There was a time when we got to the boat ramp that we would remove our trailer lights before backing boat and trailer into the water. To prevent the lights from being dunked and their internal metal fittings from instantly corroding, we had mounted the fixtures with wing nuts on the bolts and installed separating connectors in wires. Then, a few years ago, we started switching our fleet of trailers over to LED lights and have been very happy with their longevity, even when dunked with every launching.
LEDs, light-emitting diodes, provide bright lighting for trailers, much brighter than incandescent bulbs, making trailer lights more visible even during daytime towing. This is especially important with tail lights tucked under overhanging boats, making them harder to see. Research has shown that LED lights reach full brightness milliseconds faster, which translates to as much as 16′ more braking distance for vehicles following at 65 mph. And LEDs are less susceptible to failures caused by vibration while traveling down the road, and have a much longer life than incandescent bulbs, as much as 100,000 hours.
Our friend John built a beautiful Penobscot 14 and, worried that someone might drive into the back of the boat, added vertical and horizontal light strips to the back end of his trailer. We have also opted for supplemental lighting and attached LED lights to the top of our trailer’s guide posts. Our friend Eddie owns a boat-trailer business, and has sold many red LED light strips to folks who use them to make light bars that attach to a boat’s transom, providing additional lighting. He recommends adding a second plug to the vehicle’s wiring harness, and giving the light bar its own plug and wire so it can be easily disconnected and connected at the ramp. LED lights, because of their low amperage draw—one-tenth of incandescent equivalents—can be added to the trailer lighting without overloading the towing vehicle’s circuit and fuse. A four-way plug and wire to the light bar provides the ground.
When shopping for LED trailer-light kits, look for fixtures with submersible, sonic-welded housings, even though most LED trailer lights have sealed diodes and electrical components that can stand a dunking at the ramp whether the housing is sealed or not. Housings can be permanently sealed because the LEDs have such long working lives and won’t require replacement. It is usually easiest to buy an entire kit that includes wire and plug, as these parts degrade with age. Make sure the wire is long enough for your trailer. If the wires are enclosed by the trailer frame parts, use the wires as you would an electrician’s fish tape to pull the new wires through.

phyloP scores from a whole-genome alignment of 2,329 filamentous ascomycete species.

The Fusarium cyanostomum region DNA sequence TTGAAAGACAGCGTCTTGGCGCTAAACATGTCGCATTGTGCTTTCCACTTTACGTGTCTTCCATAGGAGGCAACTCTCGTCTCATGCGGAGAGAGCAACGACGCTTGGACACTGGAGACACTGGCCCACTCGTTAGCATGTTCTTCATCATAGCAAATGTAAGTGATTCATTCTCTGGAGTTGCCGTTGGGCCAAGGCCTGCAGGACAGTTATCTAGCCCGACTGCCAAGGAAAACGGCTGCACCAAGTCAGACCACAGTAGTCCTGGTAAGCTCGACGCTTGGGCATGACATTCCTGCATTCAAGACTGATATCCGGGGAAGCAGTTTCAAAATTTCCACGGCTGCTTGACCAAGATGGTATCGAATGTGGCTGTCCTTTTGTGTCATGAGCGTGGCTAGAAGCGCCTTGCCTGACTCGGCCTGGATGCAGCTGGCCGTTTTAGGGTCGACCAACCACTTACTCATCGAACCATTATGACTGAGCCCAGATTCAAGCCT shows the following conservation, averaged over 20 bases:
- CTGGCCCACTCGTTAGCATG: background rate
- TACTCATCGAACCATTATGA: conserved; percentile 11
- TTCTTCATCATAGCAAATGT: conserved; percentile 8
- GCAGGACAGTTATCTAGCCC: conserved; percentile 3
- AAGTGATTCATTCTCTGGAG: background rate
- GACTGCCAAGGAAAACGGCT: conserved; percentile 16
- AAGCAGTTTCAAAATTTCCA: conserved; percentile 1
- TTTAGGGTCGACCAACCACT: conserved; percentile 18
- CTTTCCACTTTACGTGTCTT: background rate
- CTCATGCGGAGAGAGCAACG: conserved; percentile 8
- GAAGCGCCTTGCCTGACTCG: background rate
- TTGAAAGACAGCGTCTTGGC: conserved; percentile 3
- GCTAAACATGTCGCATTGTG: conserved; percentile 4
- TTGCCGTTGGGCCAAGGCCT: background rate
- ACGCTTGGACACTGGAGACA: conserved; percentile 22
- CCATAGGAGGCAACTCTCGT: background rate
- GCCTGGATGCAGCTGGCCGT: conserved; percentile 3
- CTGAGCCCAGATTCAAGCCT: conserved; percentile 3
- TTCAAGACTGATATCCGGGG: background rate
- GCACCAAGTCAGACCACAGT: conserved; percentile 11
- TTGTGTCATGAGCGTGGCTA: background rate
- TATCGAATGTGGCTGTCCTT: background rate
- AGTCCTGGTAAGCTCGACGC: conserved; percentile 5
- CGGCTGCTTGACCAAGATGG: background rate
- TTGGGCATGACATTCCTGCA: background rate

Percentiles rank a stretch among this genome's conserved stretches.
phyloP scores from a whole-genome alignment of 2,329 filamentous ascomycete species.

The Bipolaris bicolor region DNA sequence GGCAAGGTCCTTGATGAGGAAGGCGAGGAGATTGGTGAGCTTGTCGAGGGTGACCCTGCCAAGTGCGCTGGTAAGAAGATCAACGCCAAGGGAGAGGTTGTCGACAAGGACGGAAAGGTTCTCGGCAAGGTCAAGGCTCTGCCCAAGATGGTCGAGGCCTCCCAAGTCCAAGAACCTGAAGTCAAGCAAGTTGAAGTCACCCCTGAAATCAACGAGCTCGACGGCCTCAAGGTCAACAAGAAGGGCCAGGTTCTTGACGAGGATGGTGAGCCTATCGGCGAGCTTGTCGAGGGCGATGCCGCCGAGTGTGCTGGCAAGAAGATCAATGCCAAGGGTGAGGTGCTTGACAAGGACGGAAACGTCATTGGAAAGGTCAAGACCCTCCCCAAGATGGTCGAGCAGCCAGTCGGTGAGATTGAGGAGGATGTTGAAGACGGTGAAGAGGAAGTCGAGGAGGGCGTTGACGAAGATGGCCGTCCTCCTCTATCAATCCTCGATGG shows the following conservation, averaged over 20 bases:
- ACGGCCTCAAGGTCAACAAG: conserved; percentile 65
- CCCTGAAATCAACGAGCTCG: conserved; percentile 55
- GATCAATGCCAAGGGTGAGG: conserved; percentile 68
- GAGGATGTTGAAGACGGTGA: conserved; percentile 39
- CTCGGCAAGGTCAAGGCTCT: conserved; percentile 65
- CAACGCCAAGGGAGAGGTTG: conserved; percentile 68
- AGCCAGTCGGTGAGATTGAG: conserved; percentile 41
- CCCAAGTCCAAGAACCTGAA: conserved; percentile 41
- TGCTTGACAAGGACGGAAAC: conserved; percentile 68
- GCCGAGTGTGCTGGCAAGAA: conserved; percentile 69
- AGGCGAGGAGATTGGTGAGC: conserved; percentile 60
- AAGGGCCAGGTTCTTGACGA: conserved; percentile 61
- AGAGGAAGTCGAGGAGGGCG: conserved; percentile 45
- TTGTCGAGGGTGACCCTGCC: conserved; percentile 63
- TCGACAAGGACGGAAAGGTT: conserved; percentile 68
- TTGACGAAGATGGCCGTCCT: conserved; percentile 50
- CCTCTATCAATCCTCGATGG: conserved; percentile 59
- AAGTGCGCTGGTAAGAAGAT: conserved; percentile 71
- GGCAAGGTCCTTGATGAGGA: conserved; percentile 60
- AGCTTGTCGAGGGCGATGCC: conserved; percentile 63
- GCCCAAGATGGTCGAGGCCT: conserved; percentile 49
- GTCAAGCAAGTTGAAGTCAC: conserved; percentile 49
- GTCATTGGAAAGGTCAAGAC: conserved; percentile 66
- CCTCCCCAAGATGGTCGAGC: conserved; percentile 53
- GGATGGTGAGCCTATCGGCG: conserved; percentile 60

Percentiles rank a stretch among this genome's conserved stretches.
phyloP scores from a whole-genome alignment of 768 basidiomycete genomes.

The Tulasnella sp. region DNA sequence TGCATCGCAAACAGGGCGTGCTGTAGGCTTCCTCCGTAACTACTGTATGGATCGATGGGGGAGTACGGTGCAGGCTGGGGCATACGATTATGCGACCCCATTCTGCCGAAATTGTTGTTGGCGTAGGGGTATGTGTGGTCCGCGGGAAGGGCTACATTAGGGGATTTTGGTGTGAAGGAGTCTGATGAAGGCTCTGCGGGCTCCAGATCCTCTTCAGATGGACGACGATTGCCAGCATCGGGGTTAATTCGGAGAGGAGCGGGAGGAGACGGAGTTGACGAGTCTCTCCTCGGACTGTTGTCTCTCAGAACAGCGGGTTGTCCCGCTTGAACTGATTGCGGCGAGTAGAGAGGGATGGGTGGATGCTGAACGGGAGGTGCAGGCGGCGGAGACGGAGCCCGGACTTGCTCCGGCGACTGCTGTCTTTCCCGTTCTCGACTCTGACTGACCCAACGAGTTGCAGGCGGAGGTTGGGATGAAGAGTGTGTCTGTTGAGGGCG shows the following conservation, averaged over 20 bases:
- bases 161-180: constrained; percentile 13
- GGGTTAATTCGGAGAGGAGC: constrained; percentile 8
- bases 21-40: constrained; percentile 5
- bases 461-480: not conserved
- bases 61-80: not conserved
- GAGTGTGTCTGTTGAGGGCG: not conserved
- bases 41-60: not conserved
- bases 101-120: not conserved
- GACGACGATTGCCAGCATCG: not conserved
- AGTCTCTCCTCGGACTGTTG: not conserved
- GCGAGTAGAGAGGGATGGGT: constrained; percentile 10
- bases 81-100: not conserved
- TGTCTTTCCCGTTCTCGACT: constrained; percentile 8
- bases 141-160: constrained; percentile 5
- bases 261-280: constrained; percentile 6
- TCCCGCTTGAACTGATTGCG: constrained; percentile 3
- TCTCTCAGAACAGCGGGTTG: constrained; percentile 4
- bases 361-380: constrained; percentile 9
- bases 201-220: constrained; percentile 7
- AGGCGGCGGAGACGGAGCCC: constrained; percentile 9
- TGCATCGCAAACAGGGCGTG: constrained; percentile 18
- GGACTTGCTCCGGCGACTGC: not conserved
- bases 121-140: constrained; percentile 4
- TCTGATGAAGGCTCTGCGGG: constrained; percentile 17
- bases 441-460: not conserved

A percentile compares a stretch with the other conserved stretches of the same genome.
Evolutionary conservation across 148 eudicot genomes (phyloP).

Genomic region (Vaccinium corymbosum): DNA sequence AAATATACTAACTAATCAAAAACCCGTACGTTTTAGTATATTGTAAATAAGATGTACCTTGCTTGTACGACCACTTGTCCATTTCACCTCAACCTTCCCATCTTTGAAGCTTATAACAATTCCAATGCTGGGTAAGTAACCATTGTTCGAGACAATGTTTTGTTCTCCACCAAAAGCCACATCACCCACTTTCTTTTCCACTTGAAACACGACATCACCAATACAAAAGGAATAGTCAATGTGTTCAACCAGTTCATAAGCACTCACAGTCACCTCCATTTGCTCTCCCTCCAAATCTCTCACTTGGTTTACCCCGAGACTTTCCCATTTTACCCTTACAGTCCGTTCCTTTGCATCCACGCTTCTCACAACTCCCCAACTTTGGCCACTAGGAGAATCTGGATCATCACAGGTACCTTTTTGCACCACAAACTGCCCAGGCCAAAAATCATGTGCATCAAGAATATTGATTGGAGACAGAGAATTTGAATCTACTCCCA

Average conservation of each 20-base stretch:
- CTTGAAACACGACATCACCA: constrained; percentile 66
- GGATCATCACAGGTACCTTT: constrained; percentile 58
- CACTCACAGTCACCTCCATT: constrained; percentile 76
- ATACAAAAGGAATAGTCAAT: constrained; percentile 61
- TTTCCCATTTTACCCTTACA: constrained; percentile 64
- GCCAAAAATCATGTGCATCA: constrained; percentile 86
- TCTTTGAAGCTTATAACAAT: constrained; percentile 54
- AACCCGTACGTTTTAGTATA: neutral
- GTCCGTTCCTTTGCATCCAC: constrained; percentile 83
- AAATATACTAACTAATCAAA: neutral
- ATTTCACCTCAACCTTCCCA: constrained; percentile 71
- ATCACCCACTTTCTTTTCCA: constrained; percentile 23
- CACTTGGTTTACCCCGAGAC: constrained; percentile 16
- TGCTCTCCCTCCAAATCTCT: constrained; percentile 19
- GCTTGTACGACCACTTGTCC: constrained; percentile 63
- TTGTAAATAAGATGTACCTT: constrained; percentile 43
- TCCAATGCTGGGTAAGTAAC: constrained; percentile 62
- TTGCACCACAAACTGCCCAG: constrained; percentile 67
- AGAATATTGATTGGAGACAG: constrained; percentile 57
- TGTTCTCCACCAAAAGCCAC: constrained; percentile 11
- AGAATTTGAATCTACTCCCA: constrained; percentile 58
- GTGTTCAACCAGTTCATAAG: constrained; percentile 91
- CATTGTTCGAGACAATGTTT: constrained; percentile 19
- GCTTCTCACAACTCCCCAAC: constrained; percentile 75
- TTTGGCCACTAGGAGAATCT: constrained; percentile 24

Some kits include amber clearance lights for trailers equipped with them; white LED back-up lights are also available for towing vehicles with connectors equipped with a wire to power them.
LED trailer lights have kept us free from unexpected interruptions to boating outings, will save us plenty of lost time troubleshooting inoperative trailer lights, and have cleared out a glove box once full of spare incandescent bulbs.
Kent and Audrey Lewis maintain a fleet of five trailers to haul around a small armada of mess-about boats. Their adventures are blogged at Small Boat Restoration.
Submersible LED boat trailer lights are available from many automotive, marine hardware, and online retailers. Kit prices range from $20 to $40.
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